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Wales to invest over £8.5m in new national digital eye care patient record

Wales is set to invest over £8.5 million in its first national Electronic Patient Record and digital Electronic Referral system for eye care.

As part of wider plans surrounding Wales’ future approach to optometry services, the nation is focusing on preventative measures, along with management and treatment by primary care optometrists. This is in line with the Welsh Government’s ‘A Healthier Wales’ strategy that includes aims to deliver more care in the community and closer to patient homes.

£4.8m will be invested in a cloud-based system for modernising referrals and patient monitoring, with the aim to improve overall eye health outcomes. According to the Welsh government, the system will also give ‘hospital Ophthalmologists and community Optometrists’ access to ‘shared clinical information to monitor eye health and provide shared care’.

Support will extend to both hospital and community settings such as high street opticians, as part of a ‘single connected approach’. A further £3.506m of the funding will also be used to replace existing IT hardware.

The project is being led by Cardiff and Vale University Health Board and has already commenced roll out across Wales.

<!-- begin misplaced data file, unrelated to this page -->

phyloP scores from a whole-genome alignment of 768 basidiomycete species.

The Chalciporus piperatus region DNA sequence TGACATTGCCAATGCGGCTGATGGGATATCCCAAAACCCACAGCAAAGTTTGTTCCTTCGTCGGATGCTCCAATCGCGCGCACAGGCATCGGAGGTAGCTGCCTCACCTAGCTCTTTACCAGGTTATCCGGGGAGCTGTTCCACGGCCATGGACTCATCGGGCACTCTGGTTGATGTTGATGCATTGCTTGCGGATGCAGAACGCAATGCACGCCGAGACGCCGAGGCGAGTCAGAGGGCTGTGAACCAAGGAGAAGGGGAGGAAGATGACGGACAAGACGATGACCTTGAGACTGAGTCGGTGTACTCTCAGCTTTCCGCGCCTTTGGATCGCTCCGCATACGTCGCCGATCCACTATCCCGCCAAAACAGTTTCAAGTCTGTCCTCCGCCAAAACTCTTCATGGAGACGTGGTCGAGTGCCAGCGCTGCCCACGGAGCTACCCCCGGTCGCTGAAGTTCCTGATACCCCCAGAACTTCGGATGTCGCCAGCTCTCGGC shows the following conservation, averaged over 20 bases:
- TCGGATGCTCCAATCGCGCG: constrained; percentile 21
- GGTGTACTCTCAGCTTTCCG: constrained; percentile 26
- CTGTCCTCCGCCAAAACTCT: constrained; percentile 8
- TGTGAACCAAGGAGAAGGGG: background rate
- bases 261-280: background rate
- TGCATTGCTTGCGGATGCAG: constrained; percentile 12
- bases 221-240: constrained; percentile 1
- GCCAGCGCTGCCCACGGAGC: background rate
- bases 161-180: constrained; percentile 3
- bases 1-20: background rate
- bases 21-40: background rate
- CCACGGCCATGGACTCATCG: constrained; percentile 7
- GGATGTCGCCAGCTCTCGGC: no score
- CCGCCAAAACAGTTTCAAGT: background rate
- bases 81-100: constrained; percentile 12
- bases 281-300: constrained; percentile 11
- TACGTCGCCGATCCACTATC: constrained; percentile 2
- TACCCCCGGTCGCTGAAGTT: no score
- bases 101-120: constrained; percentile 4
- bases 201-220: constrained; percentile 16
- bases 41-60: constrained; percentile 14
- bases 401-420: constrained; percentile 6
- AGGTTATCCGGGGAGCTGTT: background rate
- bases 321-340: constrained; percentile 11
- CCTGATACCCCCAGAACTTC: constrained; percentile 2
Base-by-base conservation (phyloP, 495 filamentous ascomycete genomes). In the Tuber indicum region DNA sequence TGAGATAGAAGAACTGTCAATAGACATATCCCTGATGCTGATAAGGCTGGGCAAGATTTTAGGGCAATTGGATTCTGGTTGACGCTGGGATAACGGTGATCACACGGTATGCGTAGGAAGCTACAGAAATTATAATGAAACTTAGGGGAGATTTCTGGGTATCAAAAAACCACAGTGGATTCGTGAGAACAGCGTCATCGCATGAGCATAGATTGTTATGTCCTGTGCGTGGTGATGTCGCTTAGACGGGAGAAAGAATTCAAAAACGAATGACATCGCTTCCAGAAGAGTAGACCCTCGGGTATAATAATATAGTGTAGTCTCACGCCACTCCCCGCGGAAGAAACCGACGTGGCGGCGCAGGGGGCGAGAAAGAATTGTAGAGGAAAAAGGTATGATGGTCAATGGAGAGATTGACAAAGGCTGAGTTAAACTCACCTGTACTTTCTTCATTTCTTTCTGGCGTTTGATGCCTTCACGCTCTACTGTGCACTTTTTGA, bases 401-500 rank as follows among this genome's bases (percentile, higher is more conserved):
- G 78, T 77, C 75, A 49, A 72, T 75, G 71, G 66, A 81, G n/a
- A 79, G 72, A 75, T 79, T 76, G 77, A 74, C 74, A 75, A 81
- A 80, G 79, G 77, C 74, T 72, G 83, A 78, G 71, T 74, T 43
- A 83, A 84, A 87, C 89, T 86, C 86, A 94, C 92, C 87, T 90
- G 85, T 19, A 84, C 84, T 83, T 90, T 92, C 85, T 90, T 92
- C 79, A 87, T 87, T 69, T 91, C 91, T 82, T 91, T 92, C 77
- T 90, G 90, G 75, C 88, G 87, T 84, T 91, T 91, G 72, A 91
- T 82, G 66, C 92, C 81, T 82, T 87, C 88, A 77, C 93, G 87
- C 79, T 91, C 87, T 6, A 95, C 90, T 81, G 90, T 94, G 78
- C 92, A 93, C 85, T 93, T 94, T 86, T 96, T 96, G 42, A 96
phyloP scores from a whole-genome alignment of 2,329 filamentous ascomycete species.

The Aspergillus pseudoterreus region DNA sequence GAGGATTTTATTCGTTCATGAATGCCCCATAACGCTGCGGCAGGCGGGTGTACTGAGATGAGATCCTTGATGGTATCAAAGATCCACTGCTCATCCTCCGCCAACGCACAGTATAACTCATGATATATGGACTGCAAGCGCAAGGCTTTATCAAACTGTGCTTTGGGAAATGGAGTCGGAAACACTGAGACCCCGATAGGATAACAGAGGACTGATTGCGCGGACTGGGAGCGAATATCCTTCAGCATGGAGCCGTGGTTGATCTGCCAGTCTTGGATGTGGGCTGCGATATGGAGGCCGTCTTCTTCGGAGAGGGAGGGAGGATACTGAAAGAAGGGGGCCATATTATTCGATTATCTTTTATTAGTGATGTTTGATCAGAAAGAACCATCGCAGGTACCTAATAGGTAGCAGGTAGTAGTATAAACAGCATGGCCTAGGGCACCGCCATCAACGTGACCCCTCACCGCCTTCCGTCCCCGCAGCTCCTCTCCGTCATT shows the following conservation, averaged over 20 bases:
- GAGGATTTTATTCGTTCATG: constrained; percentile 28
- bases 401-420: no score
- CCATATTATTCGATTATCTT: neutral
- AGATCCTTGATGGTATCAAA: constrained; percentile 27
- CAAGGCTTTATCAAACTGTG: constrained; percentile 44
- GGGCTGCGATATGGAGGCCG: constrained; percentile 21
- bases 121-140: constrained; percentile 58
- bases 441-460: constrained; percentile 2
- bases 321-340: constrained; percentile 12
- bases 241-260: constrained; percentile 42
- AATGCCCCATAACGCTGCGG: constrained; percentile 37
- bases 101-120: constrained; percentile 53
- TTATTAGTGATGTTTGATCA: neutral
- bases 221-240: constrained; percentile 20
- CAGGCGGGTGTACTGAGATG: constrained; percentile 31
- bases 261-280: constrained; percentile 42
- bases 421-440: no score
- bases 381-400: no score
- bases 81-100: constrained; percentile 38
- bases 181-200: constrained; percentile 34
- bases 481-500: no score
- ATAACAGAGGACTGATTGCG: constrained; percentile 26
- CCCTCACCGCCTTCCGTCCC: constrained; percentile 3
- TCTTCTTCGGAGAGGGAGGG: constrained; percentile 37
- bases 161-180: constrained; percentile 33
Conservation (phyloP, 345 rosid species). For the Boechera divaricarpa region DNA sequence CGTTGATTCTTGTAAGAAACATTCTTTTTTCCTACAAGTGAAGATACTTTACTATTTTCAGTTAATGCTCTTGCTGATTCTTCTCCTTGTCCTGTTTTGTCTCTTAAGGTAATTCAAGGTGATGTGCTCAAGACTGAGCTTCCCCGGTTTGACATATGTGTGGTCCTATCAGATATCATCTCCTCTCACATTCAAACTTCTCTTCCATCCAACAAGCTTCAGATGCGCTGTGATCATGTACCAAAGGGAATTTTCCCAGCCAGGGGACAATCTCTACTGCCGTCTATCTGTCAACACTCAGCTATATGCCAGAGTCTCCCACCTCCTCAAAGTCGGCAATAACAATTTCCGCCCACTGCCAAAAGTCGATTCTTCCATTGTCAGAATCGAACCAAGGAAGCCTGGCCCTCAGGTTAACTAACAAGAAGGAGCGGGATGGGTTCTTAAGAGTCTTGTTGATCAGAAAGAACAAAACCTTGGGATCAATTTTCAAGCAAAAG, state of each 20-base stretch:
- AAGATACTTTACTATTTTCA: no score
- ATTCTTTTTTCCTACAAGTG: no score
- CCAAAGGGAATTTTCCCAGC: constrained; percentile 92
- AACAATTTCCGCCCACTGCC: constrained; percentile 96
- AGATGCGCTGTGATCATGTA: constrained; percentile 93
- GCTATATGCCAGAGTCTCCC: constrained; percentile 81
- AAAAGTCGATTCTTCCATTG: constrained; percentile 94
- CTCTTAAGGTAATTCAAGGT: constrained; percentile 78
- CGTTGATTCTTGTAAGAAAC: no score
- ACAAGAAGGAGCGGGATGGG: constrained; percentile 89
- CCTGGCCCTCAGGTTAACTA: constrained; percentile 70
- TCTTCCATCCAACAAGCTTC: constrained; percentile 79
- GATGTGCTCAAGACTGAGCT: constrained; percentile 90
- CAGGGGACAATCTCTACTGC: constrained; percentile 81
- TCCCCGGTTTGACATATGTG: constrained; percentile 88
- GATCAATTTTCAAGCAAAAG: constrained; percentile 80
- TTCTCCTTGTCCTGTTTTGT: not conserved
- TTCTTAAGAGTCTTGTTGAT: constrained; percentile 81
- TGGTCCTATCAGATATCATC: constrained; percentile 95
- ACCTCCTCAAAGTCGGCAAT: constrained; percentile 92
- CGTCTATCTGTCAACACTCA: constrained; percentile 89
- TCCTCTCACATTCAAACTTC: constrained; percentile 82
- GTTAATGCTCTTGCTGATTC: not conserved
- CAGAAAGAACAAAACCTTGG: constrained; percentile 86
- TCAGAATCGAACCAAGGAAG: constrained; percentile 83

The Minister for Health and Social Services, Vaughan Gething, said: “Eye care services in Wales are very much leading the way and our plans for the future approach to optometry outlines how we can continue to progress and innovate. Central to its development is the new digital patient record and electronic referral platform, which will modernise the delivery of eye care treatment and enhance patient experience and outcomes.”

This approach is also in sync with NHSX’s drive to improve eye health through digital solutions. The organisation recently published an ‘eye care digital playbook’, as reported by HTN, which directs clinicians to tools that support patient pathways.

As a guide for eye care specialists, it provides resources and case studies to help professionals interested in utilising digital solutions, such a those mentioned by the Welsh government – including remote monitoring and referrals.

With an ageing population across the UK and The Hospital Eye Service accounting for 10% of all outpatient appointments in Wales, there looks set to be a much greater focus on improving and enhancing the eye care sector in the near future.

Among other recent developments reflecting this, Moorfields Eye Hospital in London announced plans to launch a specialist department of digital medicine to accelerate technologies in the field, including monitoring the clinical safety of digital systems, providing clinical input into the design of new tech and piloting digital services.

Find out more about Wales’ eye care plans on the government website, and view the ‘eye care digital playbook’ through NHSX.

You can also read about Wales’ new, nationwide plans for fully embracing digital tools, as well as data and technology, to improve people’s lives across the board.